Islands in the Asiatic Archipelago. fate, făt, färe, amidst, whãt, fall, father; wē, wět, hëre, camel, hêr, thêre; pine, pit, sïre, sir, marine; go, pot,

of all our officials ,ne Brender:

ties of Irish Liter




was called the Moluccalhotes: the Harpy Bat. It cagile lamellæ. Crystalliznis, 10

[ocr errors]
[ocr errors]

Molucca-balm, 8.

mo-lyb-do-mě-nite s. [Greek molybdos=lead; mo-ment-ar-i-nēss, subst. (Eng. momentary; Bot.: Molucella, a genus of Labiatæ. mēne=the moon, and suff. -ite (Min.).)

ness.] The quality or state of being momentary;

Min.: A mineral occurring in very thin and brief duration.
Molucca-bat, s.
Zoöl.: Harpyia cephalotes, the Harpy Bat. It Composition: A selenate of lead. Found with

2 mo'-ment

at. momentarius, 1 rom was called the Molucca bat by Pennant and Shaw. chalcomenite and cobaltomenite in the Cerro de momentum=a moment (q. v.). ] Lasting only for a It is found in the islands of Celebes and Amboyna. Cacheuta, southeast of Mendoza, Argentine Re- moment; done or past in a moment. mõl-va, 8. [Etym. doubtful.] public.

“The fit is momentary." Shakesp.: Macbeth, iii. 4. Ichthy.: A genus of Gadidæ, erected for the re- mo'-19-site, 8. [Gr. molysis = a stain; German mo'-ment-1ğ, adv. (Eng. moment; -ly.] From 8, Molva vulgaris, otherwise Lota molysit.)

moment to moment; every moment; momentarily. molva. It differs from Lota in having several teethM in.: A mineral forming brownish-red to yellow in the lower jaw and on the vomer. encrustations on the lavas of Vesuvius. Composi.

“I hear ye momently above, beneath, tion: Chlorine, 65'5 ; iron, 34.5 = 100, corresponding mo -18.8. [Lat., from Gr. moly, from mõlyo=to with the formula Fé Clz..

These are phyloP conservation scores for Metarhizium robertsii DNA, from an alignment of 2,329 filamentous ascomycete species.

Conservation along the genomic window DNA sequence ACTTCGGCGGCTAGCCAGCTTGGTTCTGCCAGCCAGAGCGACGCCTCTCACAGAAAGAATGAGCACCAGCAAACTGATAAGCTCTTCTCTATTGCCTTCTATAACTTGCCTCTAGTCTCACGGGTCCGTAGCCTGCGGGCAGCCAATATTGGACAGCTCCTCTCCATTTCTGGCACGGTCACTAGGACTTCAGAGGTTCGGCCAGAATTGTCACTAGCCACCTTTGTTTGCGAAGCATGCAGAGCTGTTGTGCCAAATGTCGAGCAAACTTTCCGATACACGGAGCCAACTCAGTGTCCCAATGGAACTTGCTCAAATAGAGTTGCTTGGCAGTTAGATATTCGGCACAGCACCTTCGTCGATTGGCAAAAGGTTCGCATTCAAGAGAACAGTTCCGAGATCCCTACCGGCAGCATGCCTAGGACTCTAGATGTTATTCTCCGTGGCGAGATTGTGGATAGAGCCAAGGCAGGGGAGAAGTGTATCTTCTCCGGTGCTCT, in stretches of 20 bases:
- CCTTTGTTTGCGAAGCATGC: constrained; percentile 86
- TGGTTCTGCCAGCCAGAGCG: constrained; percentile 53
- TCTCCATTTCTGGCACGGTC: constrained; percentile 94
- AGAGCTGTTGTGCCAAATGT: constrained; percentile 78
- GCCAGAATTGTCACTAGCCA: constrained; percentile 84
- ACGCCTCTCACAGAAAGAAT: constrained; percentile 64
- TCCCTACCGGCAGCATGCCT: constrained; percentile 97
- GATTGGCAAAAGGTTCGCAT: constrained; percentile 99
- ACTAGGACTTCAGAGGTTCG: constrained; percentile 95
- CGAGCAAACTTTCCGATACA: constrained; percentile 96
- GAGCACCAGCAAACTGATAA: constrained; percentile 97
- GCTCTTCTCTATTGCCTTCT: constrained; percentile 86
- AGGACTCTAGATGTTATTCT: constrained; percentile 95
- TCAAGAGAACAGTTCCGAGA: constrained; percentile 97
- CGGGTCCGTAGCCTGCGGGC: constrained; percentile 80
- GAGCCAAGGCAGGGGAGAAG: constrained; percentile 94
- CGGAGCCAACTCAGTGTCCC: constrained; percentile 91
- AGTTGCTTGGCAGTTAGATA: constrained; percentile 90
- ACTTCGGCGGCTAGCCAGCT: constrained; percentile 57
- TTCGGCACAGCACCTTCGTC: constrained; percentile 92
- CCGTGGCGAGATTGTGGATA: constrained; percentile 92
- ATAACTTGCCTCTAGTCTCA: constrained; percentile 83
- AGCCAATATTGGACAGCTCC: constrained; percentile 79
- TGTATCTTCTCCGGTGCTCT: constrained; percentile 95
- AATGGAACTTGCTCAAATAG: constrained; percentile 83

Crash with a frequent conflict."

Byron: Manfred, i. 2. mitigate.) 1. A fabulous plant, to which were ascribed magic *mõme, s. [Old Fr, mome, momme, from Latin

from Latin mo-měnt-oŭs, adj. [Latin momentosus, from

Of moment; of properties. It had a black root and a white blossom, momus, Gr. Mömos=the god of raillery or mockery.l momentum=a moment (q. v.). and was given by Hermes to Ulysses to counteract 1. A clown, a buffoon.

weight or consequence; weighty, important. the spells of Circe.

2. A stupid, a dull fellow; a blockhead.

“A momentous question which admitted of no delay."“Black was the root, but milky white the flower;

"Mome, malthorse, capon, coxcomb, idiot, patch." Macaulay: Hist, Eng. ch. xi. Moly the name, to mortals hard to find."

Shakesp.: Comedy of Errors, iii. 1. mo-měnt-oŭs-1ỹ, adv. [Eng, momentous; -ly.] Pope: Homer's Odyssey, x. 365. mo-měnt, 8. (Fr., from Latin momentum (for In a momentous degree; weightily; with great 2. Wild Garlic, Allium moly.

movimentum) = a movement, an instant, moving weight, consequence, or importance. Dwarf Moly is Allium chamomoly: Homer's force, weight, from moveo = to move; Ital. & Sp.